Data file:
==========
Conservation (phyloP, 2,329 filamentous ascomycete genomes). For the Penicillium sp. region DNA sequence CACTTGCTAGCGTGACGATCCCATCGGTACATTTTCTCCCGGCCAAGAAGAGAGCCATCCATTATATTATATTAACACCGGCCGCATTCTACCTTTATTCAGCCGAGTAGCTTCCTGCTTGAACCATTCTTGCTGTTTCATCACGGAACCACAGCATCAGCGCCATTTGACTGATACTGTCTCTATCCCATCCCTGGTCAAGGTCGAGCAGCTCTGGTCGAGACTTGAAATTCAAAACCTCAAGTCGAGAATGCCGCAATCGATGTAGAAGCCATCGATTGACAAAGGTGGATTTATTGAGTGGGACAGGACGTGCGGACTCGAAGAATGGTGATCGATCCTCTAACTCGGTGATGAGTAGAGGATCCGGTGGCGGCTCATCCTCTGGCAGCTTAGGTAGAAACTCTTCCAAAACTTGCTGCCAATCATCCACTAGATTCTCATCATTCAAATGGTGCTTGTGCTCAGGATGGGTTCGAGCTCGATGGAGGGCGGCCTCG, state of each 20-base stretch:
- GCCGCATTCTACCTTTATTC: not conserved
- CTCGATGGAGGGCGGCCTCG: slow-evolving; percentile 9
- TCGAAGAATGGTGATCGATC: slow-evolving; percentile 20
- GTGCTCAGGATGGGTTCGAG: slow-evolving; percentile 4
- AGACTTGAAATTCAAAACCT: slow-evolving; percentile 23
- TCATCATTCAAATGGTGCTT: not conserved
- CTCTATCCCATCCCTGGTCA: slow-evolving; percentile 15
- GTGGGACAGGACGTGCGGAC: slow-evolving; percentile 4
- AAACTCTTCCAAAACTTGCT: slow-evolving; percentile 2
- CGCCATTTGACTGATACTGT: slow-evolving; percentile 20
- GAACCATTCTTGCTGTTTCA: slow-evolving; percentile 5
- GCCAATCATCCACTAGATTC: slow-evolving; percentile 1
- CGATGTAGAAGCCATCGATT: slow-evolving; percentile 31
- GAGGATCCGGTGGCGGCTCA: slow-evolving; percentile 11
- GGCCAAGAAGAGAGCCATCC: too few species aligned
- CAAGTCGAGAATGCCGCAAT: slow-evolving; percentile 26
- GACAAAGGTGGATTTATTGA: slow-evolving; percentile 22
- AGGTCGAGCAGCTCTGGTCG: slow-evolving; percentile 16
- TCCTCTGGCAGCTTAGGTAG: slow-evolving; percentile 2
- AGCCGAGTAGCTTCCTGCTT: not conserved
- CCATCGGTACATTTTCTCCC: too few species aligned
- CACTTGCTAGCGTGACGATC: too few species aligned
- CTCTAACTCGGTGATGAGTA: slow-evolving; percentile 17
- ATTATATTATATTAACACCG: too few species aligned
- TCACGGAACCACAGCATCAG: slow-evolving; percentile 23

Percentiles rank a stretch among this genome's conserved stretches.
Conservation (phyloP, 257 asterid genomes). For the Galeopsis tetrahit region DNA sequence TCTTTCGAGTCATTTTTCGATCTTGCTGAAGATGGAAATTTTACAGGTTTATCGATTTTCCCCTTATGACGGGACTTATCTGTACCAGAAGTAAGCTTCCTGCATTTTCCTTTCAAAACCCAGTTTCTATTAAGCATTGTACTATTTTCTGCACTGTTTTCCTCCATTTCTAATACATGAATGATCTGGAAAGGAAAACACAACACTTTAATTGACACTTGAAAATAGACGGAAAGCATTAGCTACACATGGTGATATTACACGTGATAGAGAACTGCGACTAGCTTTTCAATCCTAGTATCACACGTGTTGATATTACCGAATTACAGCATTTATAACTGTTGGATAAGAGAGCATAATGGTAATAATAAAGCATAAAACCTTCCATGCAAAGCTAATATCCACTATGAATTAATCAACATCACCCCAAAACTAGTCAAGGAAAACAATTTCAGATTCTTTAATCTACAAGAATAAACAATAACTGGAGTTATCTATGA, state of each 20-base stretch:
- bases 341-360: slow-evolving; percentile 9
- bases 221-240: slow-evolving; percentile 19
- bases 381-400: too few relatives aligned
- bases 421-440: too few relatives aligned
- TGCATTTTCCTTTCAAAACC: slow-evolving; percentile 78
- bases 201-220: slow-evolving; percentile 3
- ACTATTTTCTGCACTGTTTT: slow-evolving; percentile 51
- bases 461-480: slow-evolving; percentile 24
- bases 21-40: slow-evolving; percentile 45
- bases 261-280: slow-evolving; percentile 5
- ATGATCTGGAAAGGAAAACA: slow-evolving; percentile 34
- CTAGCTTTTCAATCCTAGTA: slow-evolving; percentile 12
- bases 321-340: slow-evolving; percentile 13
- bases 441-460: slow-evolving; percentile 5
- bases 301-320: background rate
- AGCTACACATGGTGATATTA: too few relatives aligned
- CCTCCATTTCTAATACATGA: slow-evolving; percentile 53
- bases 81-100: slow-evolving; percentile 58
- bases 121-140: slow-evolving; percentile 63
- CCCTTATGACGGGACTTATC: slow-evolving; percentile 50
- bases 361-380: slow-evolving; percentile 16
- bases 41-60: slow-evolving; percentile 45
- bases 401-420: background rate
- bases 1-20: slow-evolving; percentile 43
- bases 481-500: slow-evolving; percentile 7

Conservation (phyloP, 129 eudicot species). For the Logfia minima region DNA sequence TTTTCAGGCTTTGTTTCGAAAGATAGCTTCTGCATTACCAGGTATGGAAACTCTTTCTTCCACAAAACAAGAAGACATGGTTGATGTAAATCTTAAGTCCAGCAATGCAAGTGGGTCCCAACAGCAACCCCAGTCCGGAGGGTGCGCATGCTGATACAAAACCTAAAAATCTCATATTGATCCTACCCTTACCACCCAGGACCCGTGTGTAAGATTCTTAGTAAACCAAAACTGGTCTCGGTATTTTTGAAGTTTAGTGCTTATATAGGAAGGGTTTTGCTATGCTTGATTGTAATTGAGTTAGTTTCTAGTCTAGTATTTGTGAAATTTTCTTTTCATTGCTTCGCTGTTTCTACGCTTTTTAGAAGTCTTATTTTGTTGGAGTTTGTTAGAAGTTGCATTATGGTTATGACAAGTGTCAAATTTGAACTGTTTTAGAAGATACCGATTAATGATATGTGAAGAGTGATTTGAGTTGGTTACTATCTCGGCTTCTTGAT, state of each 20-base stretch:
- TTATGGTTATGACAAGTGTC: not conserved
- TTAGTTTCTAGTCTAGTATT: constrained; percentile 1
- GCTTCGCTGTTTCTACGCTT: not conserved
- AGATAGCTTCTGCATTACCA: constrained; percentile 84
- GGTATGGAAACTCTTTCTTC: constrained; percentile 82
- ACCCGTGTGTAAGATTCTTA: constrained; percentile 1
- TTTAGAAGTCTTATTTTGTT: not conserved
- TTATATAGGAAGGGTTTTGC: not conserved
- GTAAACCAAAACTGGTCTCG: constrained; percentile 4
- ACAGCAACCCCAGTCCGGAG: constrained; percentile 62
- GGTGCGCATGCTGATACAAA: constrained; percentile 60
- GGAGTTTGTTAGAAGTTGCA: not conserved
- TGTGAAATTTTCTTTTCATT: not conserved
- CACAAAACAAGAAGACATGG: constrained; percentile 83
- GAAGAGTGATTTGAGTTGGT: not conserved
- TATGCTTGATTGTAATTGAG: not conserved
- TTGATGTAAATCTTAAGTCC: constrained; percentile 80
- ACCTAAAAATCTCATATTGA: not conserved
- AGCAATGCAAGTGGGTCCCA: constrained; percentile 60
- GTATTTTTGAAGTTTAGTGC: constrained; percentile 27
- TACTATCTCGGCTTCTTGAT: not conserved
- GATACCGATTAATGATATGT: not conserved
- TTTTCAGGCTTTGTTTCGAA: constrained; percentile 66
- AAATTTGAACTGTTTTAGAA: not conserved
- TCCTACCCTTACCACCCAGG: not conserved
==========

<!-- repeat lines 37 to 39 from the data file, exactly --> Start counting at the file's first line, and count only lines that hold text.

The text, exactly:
- bases 21-40: slow-evolving; percentile 45
- bases 261-280: slow-evolving; percentile 5
- ATGATCTGGAAAGGAAAACA: slow-evolving; percentile 34